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Exercise, food, and fluids

3 bottles of water

It is best not to exercise with a full stomach or you may feel uncomfortable and sick to your stomach. Give yourself 60 – 90 minutes for small meals to digest, and up to four hours for bigger meals (any longer and you will be hungry again!). If you are competing in several athletic events in one day, such as a bunch of tennis matches, it will help to eat small snacks in between events.

Water is the most important nutrient for your body when you exercise. Drink it before, during, and after exercise or sports competitions. You should keep drinking water throughout the next day after heavy exercise.

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Some athletes try to get rid of water weight before a big game or event by sweating in a sauna or using a laxative or diuretic (makes you urinate more). This can actually hurt an athlete's performance and also lead to serious health problems.

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Food as fuel

If you’re playing sports, you have special nutritional needs. Teens who exercise need more food to support both your performance in your activity and your growth. Depending on how active you are, you may need anywhere from 2,000 to 5,000 total calories per day to meet your energy needs. But increased calories are only needed for those who play hard and for a long time. Eating too many calories while only doing light exercise could result in weight gain.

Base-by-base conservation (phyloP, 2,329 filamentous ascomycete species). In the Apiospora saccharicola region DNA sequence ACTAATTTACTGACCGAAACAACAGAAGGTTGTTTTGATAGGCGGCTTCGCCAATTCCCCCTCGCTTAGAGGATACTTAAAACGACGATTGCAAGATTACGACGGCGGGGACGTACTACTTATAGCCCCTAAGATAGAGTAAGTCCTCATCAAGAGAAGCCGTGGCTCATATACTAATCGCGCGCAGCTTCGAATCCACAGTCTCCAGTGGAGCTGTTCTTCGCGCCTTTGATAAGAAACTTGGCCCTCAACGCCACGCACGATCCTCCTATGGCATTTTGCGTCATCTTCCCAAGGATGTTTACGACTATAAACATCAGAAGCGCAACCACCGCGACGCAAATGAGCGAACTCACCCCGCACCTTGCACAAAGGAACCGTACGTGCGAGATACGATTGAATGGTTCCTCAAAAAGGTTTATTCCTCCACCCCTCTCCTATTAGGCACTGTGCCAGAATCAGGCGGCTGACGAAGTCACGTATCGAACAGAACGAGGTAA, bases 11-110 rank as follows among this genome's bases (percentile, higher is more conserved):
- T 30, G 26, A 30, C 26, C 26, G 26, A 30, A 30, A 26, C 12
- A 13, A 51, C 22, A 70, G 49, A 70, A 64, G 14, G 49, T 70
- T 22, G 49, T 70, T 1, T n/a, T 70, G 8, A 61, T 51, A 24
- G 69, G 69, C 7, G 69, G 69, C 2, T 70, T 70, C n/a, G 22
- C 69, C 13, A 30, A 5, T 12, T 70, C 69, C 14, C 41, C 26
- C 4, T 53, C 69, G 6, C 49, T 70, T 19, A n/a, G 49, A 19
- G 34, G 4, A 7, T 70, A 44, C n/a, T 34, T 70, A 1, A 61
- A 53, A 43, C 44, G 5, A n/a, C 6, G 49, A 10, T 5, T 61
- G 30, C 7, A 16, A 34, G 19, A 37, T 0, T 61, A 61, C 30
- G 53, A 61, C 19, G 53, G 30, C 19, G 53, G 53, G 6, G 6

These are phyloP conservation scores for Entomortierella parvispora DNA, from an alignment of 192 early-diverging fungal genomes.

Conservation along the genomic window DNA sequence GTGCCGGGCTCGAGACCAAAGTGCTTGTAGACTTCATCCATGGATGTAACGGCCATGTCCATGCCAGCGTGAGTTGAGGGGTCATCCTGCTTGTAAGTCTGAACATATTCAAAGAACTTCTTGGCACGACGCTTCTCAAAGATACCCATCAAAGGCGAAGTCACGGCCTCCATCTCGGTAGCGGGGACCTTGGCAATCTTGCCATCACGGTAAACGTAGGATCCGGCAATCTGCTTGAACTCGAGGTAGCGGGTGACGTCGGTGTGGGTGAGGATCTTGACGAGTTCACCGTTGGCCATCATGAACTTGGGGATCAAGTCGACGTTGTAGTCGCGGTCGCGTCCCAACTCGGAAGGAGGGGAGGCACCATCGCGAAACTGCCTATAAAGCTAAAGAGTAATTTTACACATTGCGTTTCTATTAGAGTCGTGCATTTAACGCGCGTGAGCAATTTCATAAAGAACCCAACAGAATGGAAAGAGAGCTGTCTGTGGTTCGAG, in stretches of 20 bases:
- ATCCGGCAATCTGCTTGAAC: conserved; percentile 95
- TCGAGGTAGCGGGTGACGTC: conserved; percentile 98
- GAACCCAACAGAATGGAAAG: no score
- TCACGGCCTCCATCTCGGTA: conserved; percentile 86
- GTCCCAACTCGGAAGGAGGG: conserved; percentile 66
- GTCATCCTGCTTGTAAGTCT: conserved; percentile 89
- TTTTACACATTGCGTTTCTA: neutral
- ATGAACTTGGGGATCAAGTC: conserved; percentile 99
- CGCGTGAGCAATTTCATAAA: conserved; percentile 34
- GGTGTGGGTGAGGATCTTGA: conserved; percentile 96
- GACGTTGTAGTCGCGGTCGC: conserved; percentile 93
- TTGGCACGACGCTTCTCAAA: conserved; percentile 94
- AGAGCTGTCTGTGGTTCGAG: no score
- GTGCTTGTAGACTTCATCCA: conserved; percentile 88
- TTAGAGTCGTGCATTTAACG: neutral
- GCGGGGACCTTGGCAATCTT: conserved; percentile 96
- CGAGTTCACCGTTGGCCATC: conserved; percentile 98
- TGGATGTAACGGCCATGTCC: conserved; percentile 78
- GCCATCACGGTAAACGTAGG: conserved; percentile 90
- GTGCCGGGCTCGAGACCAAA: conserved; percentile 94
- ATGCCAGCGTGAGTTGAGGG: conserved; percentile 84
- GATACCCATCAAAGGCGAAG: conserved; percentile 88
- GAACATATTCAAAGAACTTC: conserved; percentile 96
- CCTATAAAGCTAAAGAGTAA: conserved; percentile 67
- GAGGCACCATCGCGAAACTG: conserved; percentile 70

So what happens if you play sports and don't eat enough? Well, your body may be sluggish. Instead of building muscle, your body may break down muscle. You’ll need to eat a good balance of vitamins, minerals, fats, carbohydrates, and protein.  

Learn more about healthy eating for active teens!

Thirsty?

Feeling thirsty is not the first sign that your body needs water. In fact, once you are thirsty, your body has already lost fluids that you need. If you become dehydrated, this means that you have lost more fluids than you have taken in. Signs of dehydration are:

  • A dry or sticky mouth
  • Not being able to pass urine (pee) a lot
  • Urine that looks dark
  • Not being able to make tears
  • Low blood pressure
  • Rapid heart rate
  • Feeling irritable
  • Being disoriented
  • Feeling dizzy or weak
  • Having a headache

If you are dehydrated, you need to replace fluids right away. Water is the best choice to prevent dehydration. If you feel faint and/or dizzy every time you stand up (even after a couple of hours), and if you have very little urine output, you should tell an adult and visit the doctor.

 

Content last reviewed October 09, 2009
Page last updated October 31, 2013

U.S. Department of Health and Human Services, Office on Women's Health.

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